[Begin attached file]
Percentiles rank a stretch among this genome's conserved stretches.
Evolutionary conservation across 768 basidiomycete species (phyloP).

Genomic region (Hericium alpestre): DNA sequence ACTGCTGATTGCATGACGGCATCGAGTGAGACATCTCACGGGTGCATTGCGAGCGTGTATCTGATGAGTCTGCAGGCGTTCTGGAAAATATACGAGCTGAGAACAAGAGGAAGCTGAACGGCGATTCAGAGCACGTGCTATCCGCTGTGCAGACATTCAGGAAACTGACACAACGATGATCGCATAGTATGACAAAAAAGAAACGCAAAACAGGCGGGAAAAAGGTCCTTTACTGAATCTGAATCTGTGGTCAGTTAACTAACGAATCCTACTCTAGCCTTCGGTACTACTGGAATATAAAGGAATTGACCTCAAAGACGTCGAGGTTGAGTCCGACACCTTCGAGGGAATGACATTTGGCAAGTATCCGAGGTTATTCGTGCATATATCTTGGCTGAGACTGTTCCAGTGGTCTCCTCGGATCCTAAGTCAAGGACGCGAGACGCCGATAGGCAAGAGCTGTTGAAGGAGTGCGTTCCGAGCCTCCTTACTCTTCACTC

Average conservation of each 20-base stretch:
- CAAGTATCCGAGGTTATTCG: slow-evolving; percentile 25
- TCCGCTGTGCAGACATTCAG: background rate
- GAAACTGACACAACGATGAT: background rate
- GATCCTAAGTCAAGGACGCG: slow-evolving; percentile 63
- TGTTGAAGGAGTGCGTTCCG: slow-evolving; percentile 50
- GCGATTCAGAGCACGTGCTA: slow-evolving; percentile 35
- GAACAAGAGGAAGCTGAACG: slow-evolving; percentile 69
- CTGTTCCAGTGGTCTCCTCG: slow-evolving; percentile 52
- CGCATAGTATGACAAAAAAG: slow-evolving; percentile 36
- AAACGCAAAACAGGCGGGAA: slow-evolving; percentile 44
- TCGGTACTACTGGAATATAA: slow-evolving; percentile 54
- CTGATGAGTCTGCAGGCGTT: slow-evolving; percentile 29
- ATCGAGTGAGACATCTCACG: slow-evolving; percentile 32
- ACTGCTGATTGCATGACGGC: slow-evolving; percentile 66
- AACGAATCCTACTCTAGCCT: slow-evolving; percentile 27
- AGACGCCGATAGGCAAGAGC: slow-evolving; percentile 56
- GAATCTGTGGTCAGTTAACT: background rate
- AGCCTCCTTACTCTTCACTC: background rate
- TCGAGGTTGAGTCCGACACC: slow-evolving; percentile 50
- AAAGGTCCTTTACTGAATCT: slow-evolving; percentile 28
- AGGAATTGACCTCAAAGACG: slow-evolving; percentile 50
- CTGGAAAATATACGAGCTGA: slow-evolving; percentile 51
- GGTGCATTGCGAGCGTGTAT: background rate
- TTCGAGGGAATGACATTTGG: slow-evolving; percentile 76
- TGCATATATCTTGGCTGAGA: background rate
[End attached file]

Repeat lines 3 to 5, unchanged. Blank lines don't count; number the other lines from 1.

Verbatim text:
Genomic region (Hericium alpestre): DNA sequence ACTGCTGATTGCATGACGGCATCGAGTGAGACATCTCACGGGTGCATTGCGAGCGTGTATCTGATGAGTCTGCAGGCGTTCTGGAAAATATACGAGCTGAGAACAAGAGGAAGCTGAACGGCGATTCAGAGCACGTGCTATCCGCTGTGCAGACATTCAGGAAACTGACACAACGATGATCGCATAGTATGACAAAAAAGAAACGCAAAACAGGCGGGAAAAAGGTCCTTTACTGAATCTGAATCTGTGGTCAGTTAACTAACGAATCCTACTCTAGCCTTCGGTACTACTGGAATATAAAGGAATTGACCTCAAAGACGTCGAGGTTGAGTCCGACACCTTCGAGGGAATGACATTTGGCAAGTATCCGAGGTTATTCGTGCATATATCTTGGCTGAGACTGTTCCAGTGGTCTCCTCGGATCCTAAGTCAAGGACGCGAGACGCCGATAGGCAAGAGCTGTTGAAGGAGTGCGTTCCGAGCCTCCTTACTCTTCACTC

Average conservation of each 20-base stretch:
- CAAGTATCCGAGGTTATTCG: slow-evolving; percentile 25